Friday, August 7, 2009

It Trades For Less Than It Owns

Retail Ventures (RVI) is a holding company that owns 63% of another public company, DSW Inc (DSW). While RVI does have certain liabilities (related to its divestitures of other businesses) and its own corporate costs, its ownership in DSW is now the dominant determinant of RVI's value as a company.

DSW trades on the NYSE for almost $600 million, meaning RVI's ownership share is currently being valued by the market at $368 million. But RVI trades for only $169 million, less than half of its stake in DSW!

Buying RVI stock, however, is not guaranteed to return 100% even if these stocks converge over the next few years. This is due to the fact that it's entirely possible the market is overvaluing DSW and that it's price will eventually come down.

But by simultaneously buying RVI stock and shorting DSW, however, the investor is protecting himself from a decline in the value of DSW. As long as the values in these companies eventually converge, which will happen if RVI starts liquidating its shares or sells its stake in DSW, the investor will make money.

This trade, however, is not without short-term risks. Who knows how long it will take for the prices to eventually converge? In the meantime, the prices of these stocks may diverge even further, testing the mettle of the investor. Furthermore, the investor should understand the complex nature of RVI's other liabilities and expenses, to ensure they are manageable and don't represent a good reason for the price difference.

Investors appear well aware of this opportunity already. The short interest in DSW is 27% of its float, while the comparable number is just 1.5% for RVI. Nevertheless, the price divergence has persisted for many months. How much longer will it last?

We saw another arbitrage opportunity a few weeks ago. Here's how it ended.

Disclosure: None


CauseWheel said...

I am trying to learn a bit more about how this type of arbitrage works and could use some additional information on a situation like this--specifically how would you determine the number of shares to buy of RVI and the number of shares to short for DSW--Then how would you go about calculating the potential return.

By the way, thanks for your great work on this website--I find it very useful in learning about investment opportunities/strategies.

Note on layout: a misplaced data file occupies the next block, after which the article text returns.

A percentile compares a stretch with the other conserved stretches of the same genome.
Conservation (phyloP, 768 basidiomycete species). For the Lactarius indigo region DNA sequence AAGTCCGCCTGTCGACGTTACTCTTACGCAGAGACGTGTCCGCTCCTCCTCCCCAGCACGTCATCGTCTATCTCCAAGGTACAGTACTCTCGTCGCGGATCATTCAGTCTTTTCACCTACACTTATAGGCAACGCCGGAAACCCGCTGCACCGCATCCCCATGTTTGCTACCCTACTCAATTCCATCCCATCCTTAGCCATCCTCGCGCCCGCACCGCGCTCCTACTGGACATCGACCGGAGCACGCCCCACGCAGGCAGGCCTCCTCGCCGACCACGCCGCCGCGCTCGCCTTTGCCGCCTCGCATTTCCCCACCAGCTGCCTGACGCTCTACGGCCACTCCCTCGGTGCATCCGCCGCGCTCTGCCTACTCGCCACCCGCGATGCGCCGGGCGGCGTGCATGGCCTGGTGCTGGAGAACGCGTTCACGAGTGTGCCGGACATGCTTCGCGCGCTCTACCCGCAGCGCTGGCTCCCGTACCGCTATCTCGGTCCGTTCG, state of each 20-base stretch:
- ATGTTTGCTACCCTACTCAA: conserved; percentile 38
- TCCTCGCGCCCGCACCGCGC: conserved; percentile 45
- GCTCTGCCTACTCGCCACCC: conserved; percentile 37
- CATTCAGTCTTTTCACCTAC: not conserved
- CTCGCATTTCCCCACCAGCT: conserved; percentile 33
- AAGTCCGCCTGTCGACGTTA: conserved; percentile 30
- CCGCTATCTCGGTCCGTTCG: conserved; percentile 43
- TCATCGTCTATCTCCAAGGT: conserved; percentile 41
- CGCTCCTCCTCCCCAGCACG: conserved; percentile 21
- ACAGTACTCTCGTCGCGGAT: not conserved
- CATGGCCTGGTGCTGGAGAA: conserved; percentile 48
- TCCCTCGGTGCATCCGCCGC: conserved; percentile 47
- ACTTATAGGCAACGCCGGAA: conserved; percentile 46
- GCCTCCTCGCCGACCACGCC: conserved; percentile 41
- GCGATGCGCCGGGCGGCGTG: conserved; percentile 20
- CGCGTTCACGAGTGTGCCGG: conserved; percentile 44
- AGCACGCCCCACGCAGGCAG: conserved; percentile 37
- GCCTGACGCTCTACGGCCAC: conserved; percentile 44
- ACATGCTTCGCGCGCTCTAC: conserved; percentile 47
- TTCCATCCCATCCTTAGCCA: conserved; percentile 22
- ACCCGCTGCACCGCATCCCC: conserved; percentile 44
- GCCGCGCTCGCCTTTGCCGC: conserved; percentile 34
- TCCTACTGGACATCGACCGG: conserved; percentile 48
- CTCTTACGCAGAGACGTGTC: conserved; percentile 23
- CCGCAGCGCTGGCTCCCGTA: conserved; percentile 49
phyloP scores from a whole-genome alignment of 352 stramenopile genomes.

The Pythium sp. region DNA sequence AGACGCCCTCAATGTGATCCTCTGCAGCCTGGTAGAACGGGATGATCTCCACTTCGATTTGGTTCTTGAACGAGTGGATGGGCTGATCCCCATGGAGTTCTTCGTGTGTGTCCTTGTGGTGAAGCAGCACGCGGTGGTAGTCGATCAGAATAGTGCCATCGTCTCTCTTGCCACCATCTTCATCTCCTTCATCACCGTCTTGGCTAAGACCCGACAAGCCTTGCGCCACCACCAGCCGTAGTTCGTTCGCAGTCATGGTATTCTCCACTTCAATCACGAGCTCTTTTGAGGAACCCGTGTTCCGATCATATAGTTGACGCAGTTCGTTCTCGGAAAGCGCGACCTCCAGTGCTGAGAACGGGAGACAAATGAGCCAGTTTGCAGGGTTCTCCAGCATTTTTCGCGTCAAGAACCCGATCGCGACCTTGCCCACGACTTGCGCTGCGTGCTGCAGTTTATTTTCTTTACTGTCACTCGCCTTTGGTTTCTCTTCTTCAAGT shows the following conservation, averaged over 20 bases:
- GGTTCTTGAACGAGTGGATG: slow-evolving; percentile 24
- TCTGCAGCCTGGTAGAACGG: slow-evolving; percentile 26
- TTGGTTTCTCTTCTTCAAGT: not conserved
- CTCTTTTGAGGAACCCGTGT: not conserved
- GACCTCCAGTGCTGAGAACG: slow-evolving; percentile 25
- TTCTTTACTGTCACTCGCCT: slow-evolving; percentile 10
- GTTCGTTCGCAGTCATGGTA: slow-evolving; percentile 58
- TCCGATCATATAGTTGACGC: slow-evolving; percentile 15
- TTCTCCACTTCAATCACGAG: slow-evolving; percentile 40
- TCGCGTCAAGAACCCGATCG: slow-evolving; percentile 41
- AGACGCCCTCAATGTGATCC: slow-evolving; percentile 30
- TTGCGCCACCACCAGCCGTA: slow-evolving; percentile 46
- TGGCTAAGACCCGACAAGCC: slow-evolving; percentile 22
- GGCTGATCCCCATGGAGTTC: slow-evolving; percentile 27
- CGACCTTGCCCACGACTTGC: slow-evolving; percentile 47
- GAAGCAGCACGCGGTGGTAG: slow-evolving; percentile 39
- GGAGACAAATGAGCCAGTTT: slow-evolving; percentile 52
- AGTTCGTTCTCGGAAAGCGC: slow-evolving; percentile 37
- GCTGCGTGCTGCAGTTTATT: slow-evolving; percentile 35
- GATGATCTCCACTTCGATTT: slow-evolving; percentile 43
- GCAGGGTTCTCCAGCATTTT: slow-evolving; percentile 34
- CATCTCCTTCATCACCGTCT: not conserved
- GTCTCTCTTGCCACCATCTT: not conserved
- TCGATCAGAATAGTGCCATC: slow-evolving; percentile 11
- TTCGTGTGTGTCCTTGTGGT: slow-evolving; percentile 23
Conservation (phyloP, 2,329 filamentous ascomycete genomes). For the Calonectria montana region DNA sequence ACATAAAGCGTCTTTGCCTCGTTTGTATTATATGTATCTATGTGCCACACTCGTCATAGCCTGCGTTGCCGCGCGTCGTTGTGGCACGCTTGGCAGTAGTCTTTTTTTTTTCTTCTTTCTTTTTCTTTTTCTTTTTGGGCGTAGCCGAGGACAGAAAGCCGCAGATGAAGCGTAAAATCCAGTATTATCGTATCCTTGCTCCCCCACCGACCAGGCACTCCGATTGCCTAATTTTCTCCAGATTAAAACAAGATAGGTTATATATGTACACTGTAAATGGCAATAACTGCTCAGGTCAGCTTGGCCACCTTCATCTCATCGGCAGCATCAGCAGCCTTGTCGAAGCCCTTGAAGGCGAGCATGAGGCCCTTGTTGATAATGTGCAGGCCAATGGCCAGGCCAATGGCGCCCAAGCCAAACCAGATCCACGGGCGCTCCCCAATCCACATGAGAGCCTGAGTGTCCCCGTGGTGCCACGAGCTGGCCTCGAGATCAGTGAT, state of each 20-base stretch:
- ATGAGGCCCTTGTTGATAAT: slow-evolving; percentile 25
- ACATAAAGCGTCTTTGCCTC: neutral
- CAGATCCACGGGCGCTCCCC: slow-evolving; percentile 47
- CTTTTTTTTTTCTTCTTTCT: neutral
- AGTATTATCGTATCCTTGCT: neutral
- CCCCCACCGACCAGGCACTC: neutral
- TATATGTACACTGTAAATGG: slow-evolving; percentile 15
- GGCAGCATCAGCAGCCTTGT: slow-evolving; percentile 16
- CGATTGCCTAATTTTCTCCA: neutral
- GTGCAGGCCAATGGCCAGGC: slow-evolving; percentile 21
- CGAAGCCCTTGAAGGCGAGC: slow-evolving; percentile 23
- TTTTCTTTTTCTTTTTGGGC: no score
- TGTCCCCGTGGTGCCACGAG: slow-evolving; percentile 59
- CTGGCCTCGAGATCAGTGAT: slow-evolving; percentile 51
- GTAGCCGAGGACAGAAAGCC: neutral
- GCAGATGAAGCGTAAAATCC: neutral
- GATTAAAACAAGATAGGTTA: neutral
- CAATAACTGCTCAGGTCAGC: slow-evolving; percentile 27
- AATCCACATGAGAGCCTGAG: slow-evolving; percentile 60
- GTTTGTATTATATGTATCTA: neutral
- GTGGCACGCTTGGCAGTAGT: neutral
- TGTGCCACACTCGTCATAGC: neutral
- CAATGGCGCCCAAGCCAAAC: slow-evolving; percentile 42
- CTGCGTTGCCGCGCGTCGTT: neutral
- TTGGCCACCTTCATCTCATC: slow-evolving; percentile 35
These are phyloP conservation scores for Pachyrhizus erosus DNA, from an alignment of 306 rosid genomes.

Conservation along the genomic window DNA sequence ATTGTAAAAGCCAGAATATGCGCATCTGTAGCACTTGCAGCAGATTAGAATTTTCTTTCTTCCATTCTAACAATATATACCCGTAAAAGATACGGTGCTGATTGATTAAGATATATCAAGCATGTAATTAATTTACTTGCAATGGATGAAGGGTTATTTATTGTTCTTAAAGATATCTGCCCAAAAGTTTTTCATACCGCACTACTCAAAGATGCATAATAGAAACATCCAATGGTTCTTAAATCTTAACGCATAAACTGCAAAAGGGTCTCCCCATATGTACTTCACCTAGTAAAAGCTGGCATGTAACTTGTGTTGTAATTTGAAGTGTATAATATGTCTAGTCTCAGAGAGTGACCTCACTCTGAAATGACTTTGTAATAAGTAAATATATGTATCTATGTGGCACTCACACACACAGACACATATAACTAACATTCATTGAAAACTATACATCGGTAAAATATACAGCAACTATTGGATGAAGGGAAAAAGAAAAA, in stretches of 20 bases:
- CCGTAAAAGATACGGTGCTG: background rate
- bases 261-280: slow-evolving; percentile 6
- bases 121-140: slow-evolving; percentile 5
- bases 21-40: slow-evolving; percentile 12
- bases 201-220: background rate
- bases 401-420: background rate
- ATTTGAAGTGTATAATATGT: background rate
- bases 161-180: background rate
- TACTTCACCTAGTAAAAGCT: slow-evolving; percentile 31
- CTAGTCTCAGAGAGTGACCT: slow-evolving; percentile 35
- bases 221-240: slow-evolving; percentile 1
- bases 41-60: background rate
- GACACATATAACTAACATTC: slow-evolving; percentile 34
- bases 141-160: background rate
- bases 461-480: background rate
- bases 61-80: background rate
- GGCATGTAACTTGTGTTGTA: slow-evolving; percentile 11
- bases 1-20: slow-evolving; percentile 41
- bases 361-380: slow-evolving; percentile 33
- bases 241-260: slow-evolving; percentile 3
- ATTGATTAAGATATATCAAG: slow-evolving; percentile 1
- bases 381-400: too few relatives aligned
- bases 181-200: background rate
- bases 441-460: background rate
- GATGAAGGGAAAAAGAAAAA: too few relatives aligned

Anonymous said...

Shouldn't you be using RVI's enterprise value as opposed to equity value??

Anonymous said...

Is there good info in RVI's 10-k about its liabilities? Is it debt? Litigation claims? If there is uncertainty about them, or they are too large, this could explain what is going on.
I will look into it when I have a chance.

Saj Karsan said...

Hi CauseWheel,

The calculation is a bit involved to get into here, but there are some examples on the web. The idea is that your position in DSW should net to zero. Therefore if your shares of RVI indirectly give you ownership of X shares of DSW, you would then short X shares of DSW. The potential return is the price of the X shares of DSW minus the X shares of DSW you purchased at a discount through RVI.

Hi Anons 1 and 2,

You are correct. In another manner of speaking, you have to subtract out RVI's debts that are not matched by RVI's other assets.

another value investor said...

Maybe I did my calculations wrong, but it seems that RVI has negative equity if its DSW stake is excluded. If that's the case, the relative value arbitrage idea would fail since it implicitly assumes that the value of RVI ex-DSW is greater than $0.

On the other hand, to execute this strategy, buy 1 RVI share for each 0.568 DSW shares short. This is based on the fact that RVI owns 62.9% of DSW and there are 48.69M and 44.02M O/S of RVI and DSW, respectively

Anonymous said...


I assume "Disclosure: None" means that you are not investing in this yourself, may I ask why?

I have not looked at the fundamentals, as I think that the possibility of a short squeeze is non-trivial in this stock. As you said, short interest is currently running at ca 28% of free float. Given the average daily 3m volume of 300k sahres, it would take 15 trading days to cover the short interest. I am not very familiar with short selling, but this looks like you could be forced to cover at some point.

What do you think? Thanks.

Saj Karsan said...

Hi Anon,

I don't own it because I haven't fully investigated the liabilities of this company. On my first read-through, they did not appear simple to comprehend.

Anonymous said...

Anyone know a brokerage that has DSW shares to borrow. Ameritrade was a no-go.

shaunhhh said...

First, I want to say I really like your blog. Your ideas are great! I've talked about a few of your ideas in my blog.

However, the RVI and DSW pair trade does have some issues. The problem is the Premium Income Exchangeable Securities (PIES) that RVI sold to raise $128.1M.

I've explored at some length the PIES problem on my blog. Just thought you might like to take a look. Your feedback would be much appreciated.

Here's the link:

I can also be reached at


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